The Merchant Marines, like the Marine Corps, are an arm of the U.S. Navy. However, their service was largely on ships, more so than the general Marines. This time aboard vessels increased Merchant Mariners’ risk of developing asbestos-related diseases. One study analyzing chest X-rays of Merchant Marines from 1985 – 1987 found that one-third of the servicemen had organ or pleural abnormalities. These abnormalities stemming from asbestos exposure may be early indicators of mesothelioma, which has a long latency period and commonly doesn’t manifest until 10 – 50 years after exposure. The study found that Merchant Marines who work in the engine rooms and small spaces with poor ventilation, like the boiler rooms, are at an increased risk of asbestos-related diseases. Servicemen and women who spend extended periods of time in these cramped spaces should discuss their health risk with a medical professional.

Protecting Marine Veterans from Asbestos Exposure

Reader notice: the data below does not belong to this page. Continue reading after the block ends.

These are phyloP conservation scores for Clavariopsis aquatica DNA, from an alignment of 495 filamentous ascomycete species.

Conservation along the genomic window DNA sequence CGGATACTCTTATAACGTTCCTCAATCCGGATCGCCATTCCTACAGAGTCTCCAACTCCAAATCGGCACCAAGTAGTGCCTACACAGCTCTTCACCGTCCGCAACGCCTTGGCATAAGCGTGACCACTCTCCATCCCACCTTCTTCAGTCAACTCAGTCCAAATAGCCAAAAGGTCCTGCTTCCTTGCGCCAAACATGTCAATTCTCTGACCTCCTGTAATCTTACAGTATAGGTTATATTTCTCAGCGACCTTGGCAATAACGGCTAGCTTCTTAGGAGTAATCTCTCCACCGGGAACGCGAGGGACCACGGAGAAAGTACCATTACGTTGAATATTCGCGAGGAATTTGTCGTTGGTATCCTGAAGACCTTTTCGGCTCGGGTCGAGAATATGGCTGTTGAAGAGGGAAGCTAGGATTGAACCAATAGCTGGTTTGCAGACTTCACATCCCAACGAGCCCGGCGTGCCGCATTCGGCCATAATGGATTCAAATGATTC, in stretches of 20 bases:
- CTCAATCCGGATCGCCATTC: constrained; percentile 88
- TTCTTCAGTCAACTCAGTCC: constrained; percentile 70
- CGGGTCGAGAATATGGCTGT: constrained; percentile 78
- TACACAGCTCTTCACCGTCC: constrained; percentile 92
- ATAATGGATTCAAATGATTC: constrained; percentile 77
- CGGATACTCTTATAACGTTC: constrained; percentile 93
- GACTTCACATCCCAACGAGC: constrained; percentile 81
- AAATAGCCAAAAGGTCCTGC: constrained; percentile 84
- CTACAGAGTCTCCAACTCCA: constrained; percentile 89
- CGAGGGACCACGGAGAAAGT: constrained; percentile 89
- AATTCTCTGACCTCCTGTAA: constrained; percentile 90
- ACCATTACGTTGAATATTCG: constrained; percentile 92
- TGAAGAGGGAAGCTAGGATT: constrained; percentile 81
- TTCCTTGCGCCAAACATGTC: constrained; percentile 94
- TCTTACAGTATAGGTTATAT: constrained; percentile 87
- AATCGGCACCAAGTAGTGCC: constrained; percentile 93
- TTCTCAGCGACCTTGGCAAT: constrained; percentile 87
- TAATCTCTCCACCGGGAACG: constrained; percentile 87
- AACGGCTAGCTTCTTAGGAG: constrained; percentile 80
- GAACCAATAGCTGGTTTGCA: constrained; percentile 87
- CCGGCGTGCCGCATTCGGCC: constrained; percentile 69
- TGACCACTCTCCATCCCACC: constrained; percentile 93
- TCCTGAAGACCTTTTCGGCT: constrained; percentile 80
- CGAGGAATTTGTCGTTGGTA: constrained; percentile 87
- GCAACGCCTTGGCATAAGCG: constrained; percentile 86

The Marine Corps has published guidelines for the proper removal of asbestos-containing materials found on Marine Corps property. The Commanding General (CG) at each site is required to oversee the adherence to all local, state and federal regulations regarding asbestos abatement. Additionally, the removal of the toxin must follow all guidelines stipulated in the NAVMC OSH Directive 5100.8, MCAS Miramar Station Orders 5100.8 & 5100.3A and the Unified Facilities Guide Specifications (UFGS), which governs construction for the military.

Marine Corps veterans who have experienced asbestos exposure and may be facing a battle with mesothelioma cancer should seek care with a mesothelioma specialist. These experienced physicians can help patients and their families discern the treatment options best suited for their individual case.

Marine veterans should also reach out to the U.S. Department of Veterans Affairs (VA) to learn about the potential VA benefits available to them.